Accident Claims & Fatal Injuries
Personal Injury Claims
Serious Injury Rehabilitation, Treatment and Support
Criminal Injury Claims
Court of Protection
Estate Planning and Wills
Inheritance Tax Planning
Business Succession Planning
Estate Administration and Probate
Divorce and Family Law
Separation, Divorce, Dissolution of Civil Partnership
Financial Considerations in Separation, Divorce and Dissolution of Civil Partnership
Prenuptial, Postnuptial and Cohabitation Agreements
Sorry, we couldn’t find any results... Please try a different search term.
A Will is a legal document that sets out how your assets should be distributed when you die
A Will, sometimes called a “Last Will and Testament”, is an important legal document which sets out how your estate should be distributed when you pass away.
It is a good idea for everyone to have a Will even if they are young, think their circumstances are straight forward, or they don’t have a large enough estate to warrant having one.
Whilst many people will simply require a standard Will or mirror Wills if implementing Wills with a spouse or partner, there are other types of Wills which may be more suited to your personal circumstances. Our team will help you decide on which type of Will works best for your needs.
Changes in your circumstance can happen quickly, which is why making sure you have a current Will in place results in your estate being dealt with in accordance with your wishes. That includes changes in your relationships – find out more about estate planning during a divorce here.
Dying without a Will is known as dying “intestate”, which in short means you have no control over who inherits from you. There are legal rules (the Rules of Intestacy) which determine how your estate is to be distributed if there is no Will, but these rules are arbitrarily applied without taking your wishes into account: someone could receive a part or the whole of your estate who you would not wish to benefit. And your loved ones may find it more stressful, time consuming and costly to deal with your estate.
If you are unmarried but living with a partner, that person will not inherit any part of your estate unless provision has been made for that person in your Will. It does not matter how long you have been in a relationship with that person. There is no such thing as a “common law wife” or “common law husband” – we work closely with our expert colleagues in our Family Law division and together we can advise you appropriately as to your situation.
A Will is the only way of making sure that your estate is shared according to your wishes after you die.
To make a Will or to update an existing Will, please contact our Wealth Protection team on 03333 058375 or email WealthProtection@psg-law.co.uk
Read our Wealth Protection FAQs
Partner, Head of Wealth Protection
Partner, Court of Protection & Wealth Protection
Senior Associate, Wealth Protection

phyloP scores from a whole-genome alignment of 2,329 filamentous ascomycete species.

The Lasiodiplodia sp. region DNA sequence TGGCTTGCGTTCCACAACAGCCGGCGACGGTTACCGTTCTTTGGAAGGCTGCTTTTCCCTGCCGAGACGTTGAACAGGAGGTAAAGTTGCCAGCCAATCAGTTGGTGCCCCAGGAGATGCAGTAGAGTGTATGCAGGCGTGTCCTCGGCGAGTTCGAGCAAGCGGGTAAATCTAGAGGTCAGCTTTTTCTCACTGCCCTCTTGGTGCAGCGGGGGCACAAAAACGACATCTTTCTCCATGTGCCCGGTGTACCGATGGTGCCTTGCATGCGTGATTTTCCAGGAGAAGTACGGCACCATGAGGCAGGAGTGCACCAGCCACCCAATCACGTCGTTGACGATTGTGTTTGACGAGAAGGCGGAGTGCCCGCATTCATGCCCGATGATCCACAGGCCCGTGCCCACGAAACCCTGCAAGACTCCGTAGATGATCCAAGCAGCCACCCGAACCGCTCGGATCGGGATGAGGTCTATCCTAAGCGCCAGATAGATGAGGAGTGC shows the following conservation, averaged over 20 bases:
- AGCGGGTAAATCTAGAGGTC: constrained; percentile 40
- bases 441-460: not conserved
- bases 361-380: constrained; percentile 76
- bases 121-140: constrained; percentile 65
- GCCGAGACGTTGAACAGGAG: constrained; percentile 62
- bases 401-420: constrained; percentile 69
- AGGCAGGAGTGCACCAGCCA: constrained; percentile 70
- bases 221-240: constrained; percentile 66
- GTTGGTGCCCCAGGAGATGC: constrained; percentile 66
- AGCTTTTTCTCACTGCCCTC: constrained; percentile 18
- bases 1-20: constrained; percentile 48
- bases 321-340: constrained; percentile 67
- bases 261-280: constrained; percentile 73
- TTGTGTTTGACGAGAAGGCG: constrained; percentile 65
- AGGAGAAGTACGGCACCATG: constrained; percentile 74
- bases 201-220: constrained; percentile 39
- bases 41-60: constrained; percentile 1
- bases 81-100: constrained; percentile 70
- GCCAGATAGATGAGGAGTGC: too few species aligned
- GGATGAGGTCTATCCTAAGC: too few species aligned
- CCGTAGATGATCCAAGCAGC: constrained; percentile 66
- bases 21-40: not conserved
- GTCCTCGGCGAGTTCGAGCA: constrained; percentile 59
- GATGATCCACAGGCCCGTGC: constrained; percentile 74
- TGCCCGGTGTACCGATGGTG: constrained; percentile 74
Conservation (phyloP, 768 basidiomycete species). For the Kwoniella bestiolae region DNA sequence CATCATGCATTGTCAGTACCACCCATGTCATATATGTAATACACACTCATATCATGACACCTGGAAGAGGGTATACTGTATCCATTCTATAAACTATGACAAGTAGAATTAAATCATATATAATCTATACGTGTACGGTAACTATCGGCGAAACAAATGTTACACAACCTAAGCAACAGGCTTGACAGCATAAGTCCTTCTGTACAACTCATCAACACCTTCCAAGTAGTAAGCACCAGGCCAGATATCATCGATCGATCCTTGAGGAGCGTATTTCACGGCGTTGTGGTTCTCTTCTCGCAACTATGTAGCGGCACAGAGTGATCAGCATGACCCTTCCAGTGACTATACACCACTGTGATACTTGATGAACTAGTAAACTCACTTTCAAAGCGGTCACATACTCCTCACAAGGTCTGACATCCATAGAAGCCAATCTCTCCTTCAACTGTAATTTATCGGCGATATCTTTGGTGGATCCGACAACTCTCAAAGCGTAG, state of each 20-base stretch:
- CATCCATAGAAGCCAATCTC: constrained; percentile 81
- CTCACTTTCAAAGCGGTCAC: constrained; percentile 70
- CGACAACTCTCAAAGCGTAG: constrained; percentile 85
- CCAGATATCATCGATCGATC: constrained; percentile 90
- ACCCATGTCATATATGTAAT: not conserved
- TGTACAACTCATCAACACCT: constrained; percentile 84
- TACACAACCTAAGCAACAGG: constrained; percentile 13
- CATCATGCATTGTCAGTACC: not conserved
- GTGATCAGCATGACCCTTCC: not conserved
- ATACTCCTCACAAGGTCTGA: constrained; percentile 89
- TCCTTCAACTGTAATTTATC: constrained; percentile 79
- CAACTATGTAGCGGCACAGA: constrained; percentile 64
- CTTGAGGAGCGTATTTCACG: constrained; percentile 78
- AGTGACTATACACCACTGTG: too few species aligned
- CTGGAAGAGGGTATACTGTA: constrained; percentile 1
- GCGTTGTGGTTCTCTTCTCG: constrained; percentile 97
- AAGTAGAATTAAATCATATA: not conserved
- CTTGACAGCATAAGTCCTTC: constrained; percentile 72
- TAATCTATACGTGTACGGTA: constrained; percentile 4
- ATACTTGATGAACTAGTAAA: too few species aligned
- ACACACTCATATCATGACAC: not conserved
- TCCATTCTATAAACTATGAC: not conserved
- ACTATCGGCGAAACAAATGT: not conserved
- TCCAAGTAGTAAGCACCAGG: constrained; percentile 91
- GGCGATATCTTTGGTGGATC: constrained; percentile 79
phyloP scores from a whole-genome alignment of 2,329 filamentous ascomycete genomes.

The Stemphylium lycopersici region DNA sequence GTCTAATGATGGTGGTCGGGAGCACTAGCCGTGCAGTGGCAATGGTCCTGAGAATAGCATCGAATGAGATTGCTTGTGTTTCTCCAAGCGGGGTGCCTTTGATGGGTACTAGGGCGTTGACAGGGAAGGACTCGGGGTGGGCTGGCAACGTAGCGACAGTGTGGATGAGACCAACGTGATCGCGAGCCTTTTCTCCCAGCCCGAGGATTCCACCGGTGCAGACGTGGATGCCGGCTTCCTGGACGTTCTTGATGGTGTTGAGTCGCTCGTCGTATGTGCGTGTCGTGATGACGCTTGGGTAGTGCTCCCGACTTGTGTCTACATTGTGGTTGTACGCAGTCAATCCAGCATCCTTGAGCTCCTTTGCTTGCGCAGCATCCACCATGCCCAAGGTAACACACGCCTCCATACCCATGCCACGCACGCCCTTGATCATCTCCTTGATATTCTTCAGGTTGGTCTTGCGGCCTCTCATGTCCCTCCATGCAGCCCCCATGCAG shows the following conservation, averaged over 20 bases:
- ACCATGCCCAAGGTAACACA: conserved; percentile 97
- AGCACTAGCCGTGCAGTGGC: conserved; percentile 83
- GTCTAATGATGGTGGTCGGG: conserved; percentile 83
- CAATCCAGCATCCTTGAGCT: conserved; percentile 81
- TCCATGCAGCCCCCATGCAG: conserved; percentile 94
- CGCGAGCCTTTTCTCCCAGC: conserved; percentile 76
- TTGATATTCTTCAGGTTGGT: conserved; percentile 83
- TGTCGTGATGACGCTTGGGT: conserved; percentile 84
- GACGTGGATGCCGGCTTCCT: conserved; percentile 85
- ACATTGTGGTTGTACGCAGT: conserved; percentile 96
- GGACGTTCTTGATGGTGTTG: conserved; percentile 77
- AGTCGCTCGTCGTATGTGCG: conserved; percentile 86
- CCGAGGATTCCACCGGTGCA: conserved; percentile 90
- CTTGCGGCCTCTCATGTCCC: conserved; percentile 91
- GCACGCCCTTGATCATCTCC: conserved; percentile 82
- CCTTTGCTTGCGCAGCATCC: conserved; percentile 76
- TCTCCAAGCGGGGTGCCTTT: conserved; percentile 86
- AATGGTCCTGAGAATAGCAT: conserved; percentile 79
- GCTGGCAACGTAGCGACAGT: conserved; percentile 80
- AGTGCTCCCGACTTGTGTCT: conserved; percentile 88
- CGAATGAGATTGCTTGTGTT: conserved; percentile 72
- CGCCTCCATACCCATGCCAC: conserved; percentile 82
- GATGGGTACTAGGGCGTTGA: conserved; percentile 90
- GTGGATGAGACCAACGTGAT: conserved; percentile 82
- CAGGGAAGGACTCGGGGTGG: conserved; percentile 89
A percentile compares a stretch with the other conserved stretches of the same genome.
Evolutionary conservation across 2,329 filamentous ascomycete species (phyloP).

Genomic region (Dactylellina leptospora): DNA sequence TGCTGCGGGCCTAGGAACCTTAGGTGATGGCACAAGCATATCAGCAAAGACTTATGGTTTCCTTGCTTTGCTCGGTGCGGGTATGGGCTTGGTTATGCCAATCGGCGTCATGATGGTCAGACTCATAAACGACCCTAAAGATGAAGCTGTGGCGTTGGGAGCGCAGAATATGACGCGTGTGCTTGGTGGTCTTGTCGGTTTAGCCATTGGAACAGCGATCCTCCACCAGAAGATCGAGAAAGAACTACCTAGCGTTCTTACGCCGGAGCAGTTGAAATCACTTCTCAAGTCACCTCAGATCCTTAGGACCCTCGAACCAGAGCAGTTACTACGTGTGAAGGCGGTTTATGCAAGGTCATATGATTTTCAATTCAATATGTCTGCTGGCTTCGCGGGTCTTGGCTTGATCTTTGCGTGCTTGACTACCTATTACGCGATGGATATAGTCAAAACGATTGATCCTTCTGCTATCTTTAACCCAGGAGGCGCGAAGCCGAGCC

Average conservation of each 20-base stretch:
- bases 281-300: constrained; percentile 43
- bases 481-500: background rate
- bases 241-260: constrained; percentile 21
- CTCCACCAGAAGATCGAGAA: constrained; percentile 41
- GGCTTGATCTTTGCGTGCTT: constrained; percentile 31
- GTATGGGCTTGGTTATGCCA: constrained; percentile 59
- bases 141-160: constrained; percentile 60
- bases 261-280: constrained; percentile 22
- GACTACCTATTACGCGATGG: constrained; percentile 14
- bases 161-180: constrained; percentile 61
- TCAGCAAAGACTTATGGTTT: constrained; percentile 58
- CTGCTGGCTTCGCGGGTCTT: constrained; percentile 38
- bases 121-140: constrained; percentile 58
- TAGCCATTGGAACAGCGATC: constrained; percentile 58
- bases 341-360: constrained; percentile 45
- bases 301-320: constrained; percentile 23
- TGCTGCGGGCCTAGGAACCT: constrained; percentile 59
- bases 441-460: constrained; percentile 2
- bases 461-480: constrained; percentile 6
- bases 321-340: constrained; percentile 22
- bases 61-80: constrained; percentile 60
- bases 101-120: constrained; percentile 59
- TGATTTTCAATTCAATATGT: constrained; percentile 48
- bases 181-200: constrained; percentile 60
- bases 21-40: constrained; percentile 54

Legal Assistant, Wealth Protection
“Gail has been very professional, polite and quick to respond throughout the transaction. Would happily recommend.” Mick Jennings
“Top class solicitors, provided a hassle free, professional service… if you’re looking for a firm that really seems to care, charges reasonable fees and doesn’t swallow you up in legal jargon - I’d highly recommend giving them a call.” Anne-Marie Armstrong
“The whole team has been accessible and very well informed.” Legal 500
“I have received a very caring and professional service from both Laura and Gail. All my concerns were answered in a considerate and prompt fashion. Thank you very much.” Justine Abrahams
“Gail is my solicitor and has helped me in every stage of my husband’s estate. Because I can no longer write she has simplified things for me and is very approachable whenever I ring, and doesn’t make me feel stupid when I ask stupid questions!” Margaret Borthwick
"Very personable and friendly, technically very strong and very ethical and client focused." Legal 500
"Gareth Williams, can give advice to HNW individuals with complex planning needs and also acts as a professional deputy for individuals who have been awarded significant personal injury and medical negligence claims, technically very strong and has a great understanding of the needs of the client and how to provide the appropriate solutions and service." Legal 500
∕ Wealth Protection
Personal Injury Trusts
A Lasting Power of Attorney (LPA) is a legal document that lets you (the ‘donor’) appoint one or more people...
Appointing a Professional Executor
A Trust can be set up during a person’s lifetime or via their Will. Trusts are used to ensure that...
Vulnerable Persons Trust
A Will, sometimes called a “Last Will and Testament”, is an important legal document which sets out how your estate...
A Will Trust is a trust created within a person's will. In this instance, the 'testator' of the will is...
Transfers of Property
Transfers of property can be required for a wide variety of reasons, such as transfers following separation or divorce (which...
If you would like to speak with one of our expert lawyers, just call or email using the information below, or complete this form.
"*" indicates required fields
Grandparental Settlements for Private School Fees: A Tax-Efficient Solution
Co-owning Property - Joint Tenants or Tenants in Common?
What is inheritance tax and when do you pay it?